Wednesday, Jan. 9, 2008

Cuts may hit free bus programs

County wants to freeze after-school Ride On, Metrobus rides to save $25K

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Chris Rossi⁄The Gazette
Students from Montgomery Blair High School board a Ride On bus Thursday after school. Budget could may freeze a program that allows students to ride county buses for free at the end of the school day.
County Executive Isiah Leggett’s plan to freeze a program that provides free Ride On and Metrobus rides for students 18 and younger after school has parents who rely on the service wondering why cutting a program that would save the county only $25,000 was targeted.

‘‘It’s a cheap, ecologically sound investment that teaches kids independence,” said Takoma Park resident Mairi Breen Rothman. The service saves Rothman up to $80 a month, she said, and gets her three children between 12 and 17 years old to and from a long list of after-school activities.

Rothman’s 19-year-old son, Xaq, who is now a frequent public transit user in New York where he attends Sarah Lawrence College, used the service as a high school student rather than ask his parents or friends for rides.

‘‘It was really useful to have a way of getting home that I could depend on,” he said. ‘‘If I had to pay for it, I would’ve used it less.”

The Kids Ride Free program, available to school-age children 2 p.m. to 7 p.m. Monday through Friday, would be frozen for three months beginning April 1 under the Leggett plan.

Patrick K. Lacefield, a county spokesman, said despite the cut, a decision on whether the program would return in fiscal 2009 has not been made.

Leggett (D) instituted the savings plan and a hiring freeze this year to prepare for a projected $401 million deficit for fiscal 2009, which begins July 1. He will announce his recommended operating budget on March 17. The County Council has until June 1 to approve the budget.

In the meantime, the proposed cut to mass transit services this year is about $2 million, about $580,000 of which would be achieved by cutting or reducing Ride On bus routes.

County Councilwoman Valerie Ervin (D-Dist. 5) of Silver Spring said she was surprised to see the Kids Ride Free program on the list of cuts. She said she would work to come up with another way to save the county $25,000.

‘‘In a time where we’re talking about funding more after-school programs, taking away the option kids and their parents have of getting to these programs is a mistake,” she said.

The Kids Ride Free program was launched in May 2000. Those who use it make up about 2 percent of Ride On’s total riders, said Esther Bowring, a county spokeswoman. But about 15 percent of Ride On’s total ridership is 18 and younger, she said, showing that not everyone who is eligible chooses to apply for the photo ID required by the program.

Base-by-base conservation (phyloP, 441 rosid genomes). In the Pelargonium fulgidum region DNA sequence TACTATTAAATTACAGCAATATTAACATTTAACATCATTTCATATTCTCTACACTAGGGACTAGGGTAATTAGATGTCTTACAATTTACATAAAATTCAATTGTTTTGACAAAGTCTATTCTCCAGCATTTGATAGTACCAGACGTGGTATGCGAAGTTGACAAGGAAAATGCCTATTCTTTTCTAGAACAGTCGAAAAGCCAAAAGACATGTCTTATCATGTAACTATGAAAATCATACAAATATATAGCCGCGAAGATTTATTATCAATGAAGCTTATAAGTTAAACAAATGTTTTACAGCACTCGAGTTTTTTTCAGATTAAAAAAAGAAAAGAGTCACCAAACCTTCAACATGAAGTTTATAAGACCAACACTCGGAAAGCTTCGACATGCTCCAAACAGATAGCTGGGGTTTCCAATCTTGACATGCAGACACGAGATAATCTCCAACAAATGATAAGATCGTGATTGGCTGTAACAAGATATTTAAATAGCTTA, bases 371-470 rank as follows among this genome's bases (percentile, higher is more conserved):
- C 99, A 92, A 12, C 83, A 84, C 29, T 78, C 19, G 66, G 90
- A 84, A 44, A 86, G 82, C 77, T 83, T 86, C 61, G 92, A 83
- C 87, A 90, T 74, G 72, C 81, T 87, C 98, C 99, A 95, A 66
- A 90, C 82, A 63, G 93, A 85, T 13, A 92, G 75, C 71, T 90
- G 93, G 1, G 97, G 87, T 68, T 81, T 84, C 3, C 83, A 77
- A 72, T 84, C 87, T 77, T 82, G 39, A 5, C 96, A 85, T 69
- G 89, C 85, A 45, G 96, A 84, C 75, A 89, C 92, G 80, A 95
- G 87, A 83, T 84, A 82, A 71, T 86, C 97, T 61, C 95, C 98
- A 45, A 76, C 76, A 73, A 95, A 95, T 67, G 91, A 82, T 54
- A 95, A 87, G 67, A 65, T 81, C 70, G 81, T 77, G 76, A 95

Bowring said one reason for the low number could be the large portion of that population that instead buys a Youth Cruiser Pass. The pass, which costs $10 per month during the school year and $5 per month during the summer, offers riders 18 and younger unlimited rides. That program is being retained.

Patricia Dubroff, a Rockville resident whose 16-year-old daughter, Delia, commutes to Gaithersburg High School, said while she already pays for the pass to cover Delia’s morning ride, ‘‘the decision to cut anything that teaches the value of public transportation is a major mistake.”

‘‘I wouldn’t want to be in [Leggett’s] shoes, but there’s got to be some way to make up the difference,” Dubroff said. ‘‘A safe ride home is a perk that high schoolers deserve.”

Lacefield said Leggett is open to finding other ways to meet his 2 percent savings goal. ‘‘On a lot of this, we would rather not have any reductions,” Lacefield said, adding that Leggett’s office has received ‘‘several dozen e-mails” about the Kids Ride Free program.

Catherine Moore, a 15-year-old sophomore at Northwood High School who uses the service when riding home from after-school sports and visiting friends at Montgomery Blair High School, said the only other option many of her friends have is walking.

David Ottalini, PTSA co-president at Blair, said the cut would be ‘‘a huge deal” at the school, because many of the kids come from a wide area of the county.

‘‘We understand that when you have budget problems, you have to look at cuts. But that said, this really is a critical-need program,” he said.

Budget meetings

Residents interested in providing input on Montgomery County Executive Isiah Leggett’s (D) operating budget priorities for fiscal 2009 may attend a series of meetings over the next few weeks.

The meetings will be held 7 p.m. on:

Thursday – Belmont Elementary School, 19528 Olney Mill Road, Olney.

Jan. 16 – Eastern Montgomery Regional Services Center, 3300 Briggs Chaney Road, Silver Spring.

Jan. 22 – Bethesda-Chevy Chase Regional Services Center, 4805 Edgemoor Lane, Bethesda

Jan. 24 – Long Branch Community Center, 8700 Piney Branch Road, Silver Spring.

Online comment forms are available at Those in need of sign language interpretation or other special accommodations should call 240-777-6530 or e-mail